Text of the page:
Get Started with Estate Planning: It’s easier than you think to establish your estate plan. It starts with a comprehensive look at your possessions and your family’s needs.
- Inventory your belongings, including real estate, vehicles, collectibles, personal items, checking and savings accounts, life insurance policies, retirement accounts, and business assets.
- Consider your family’s needs by ensuring you have enough life insurance, name a guardian for your children, and document your wishes for your children’s care.
- Ask a financial professional to refer you to a qualified estate planning attorney. You can also ask family and friends or check local listings.
- Interview several candidates and understand the fees involved before making your final decision. Once you hire an attorney, work with them to review your beneficiary designations and establish your estate planning documents.
- Remember: The attorney has the legal expertise, but it’s your estate plan. If you’re not comfortable with the attorney’s suggestion, make your concerns.
Keeping Your Estate Plan Up to Date: Setting up your estate plan is only half the process. Like other areas of financial planning, your estate plan should evolve. Your assets, beneficiaries, and wishes can also change as life changes. It’s a good idea to review your estate plan regularly or at key life events:
- The birth or adoption of a child or grandchild.
- When a child or grandchild reaches the age of majority.
- Death or a change in circumstance of the named guardian for your minor children.
- Marriage or divorce.
- The purchase of a home or other significant asset.
- If you start or close a business or experience a career change.
- Federal or state law changes regarding taxes and investments.
- If a beneficiary passes away or becomes disabled.
Your estate plan can become more complicated as you experience life-changing events. Review your estate plan independently and with an attorney to get the legal advice you need to set up your estate plan. Then, revisit it regularly, at least once every five years, to keep it up-to-date and ensure it reflects the legacy you want to leave for your family.
The bottom line: Estate planning isn’t new. The passing along or distribution of property has been around for as long as people have had property. However, laws have changed regarding inheritance, investments, and taxes. As a result, we must change how we protect and pass along our assets.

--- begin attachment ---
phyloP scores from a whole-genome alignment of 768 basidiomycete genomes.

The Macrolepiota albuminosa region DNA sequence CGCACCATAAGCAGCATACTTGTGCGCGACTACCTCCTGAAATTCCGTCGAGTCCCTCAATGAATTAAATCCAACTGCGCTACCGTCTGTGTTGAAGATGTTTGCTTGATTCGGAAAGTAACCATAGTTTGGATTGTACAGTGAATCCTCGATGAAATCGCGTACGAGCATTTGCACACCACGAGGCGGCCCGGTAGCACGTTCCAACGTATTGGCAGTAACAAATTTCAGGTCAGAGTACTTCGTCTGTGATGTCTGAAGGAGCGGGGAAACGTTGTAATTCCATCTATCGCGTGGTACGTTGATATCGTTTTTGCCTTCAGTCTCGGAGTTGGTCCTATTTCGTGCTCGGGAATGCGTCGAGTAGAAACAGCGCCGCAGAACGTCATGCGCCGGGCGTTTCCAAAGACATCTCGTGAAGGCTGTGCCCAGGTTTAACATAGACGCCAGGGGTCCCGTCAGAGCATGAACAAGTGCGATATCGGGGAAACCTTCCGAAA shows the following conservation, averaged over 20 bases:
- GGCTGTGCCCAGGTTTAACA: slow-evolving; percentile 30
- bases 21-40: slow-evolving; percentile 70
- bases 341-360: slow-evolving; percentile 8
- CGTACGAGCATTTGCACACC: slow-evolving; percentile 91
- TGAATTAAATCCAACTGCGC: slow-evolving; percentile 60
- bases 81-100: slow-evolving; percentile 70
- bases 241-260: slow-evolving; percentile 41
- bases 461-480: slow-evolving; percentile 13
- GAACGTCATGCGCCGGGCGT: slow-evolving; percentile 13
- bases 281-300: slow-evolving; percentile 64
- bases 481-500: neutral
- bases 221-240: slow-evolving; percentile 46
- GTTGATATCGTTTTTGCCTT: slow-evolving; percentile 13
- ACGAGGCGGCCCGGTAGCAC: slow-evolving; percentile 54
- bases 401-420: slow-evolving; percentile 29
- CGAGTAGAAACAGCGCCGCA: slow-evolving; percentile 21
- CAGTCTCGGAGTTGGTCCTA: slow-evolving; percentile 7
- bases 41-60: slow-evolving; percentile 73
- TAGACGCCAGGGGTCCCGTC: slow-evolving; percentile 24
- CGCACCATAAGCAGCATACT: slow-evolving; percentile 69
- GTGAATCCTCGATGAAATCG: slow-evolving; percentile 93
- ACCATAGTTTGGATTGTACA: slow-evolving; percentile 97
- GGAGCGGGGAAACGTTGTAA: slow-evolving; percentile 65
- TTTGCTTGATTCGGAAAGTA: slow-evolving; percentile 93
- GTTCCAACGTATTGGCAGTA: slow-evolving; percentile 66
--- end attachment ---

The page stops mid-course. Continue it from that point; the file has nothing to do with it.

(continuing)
Photos by Judith Jackson, flickr.com creative commons (top) and from Legacy Day at Henderson State Collect, flickr.com creative commons (center) and (bottom) by David Morris, flickr.com creative commons
About Marguerita M. Cheng, CFP® Pro: Rita is the founder and Chief Executive Officer of Blue Ocean Global Wealth. She has also been a spokesperson for the AARP Financial Freedom Campaign and a regular columnist for Investopedia & Kiplinger. Previously, she was a Financial Advisor at Ameriprise Financial and an analyst and editor at Towa Securities in Tokyo, Japan.
Certifications: CFP® professional, Chartered Retirement Planning CounselorSM, Retirement Income Certified Professional®, and a Certified Divorce Financial Analyst. As a Certified Financial Planner Board of Standards (CFP Board) Ambassador, Marguerita helps educate the public, policymakers, and media about the benefits of competent, ethical financial planning. She serves as a Women’s Initiative (WIN) Advocate and subject matter expert for CFP Board, contributing to the development of examination questions for the CFP® Certification Examination.
Awards: Ameriprise Financial Presidential Award for Quality of Advice and the prestigious Japanese Monbukagakusho Scholarship. In 2017, she was named the #3 Most Influential Financial Advisor in the Investopedia Top 100, a Woman to Watch by InvestmentNews, and a Top 100 Minority Business Enterprise (MBE®) by the Capital Region Minority Supplier Development Council (CRMSDC).
Rita volunteers for several organizations: CFP Board Disciplinary and Ethics Commission (DEC) hearings, she has also served on the Financial Planning Association (FPA) National Board of Directors from 2013-2015 and is a past president of the Financial Planning Association of the National Capital Area (FPA NCA).
Blue Ocean Global Wealth headquarters:
9841 Washingtonian Blvd., #200
Gaithersburg, MD 20878
301.502.5306 / 888.731.3117 (fax)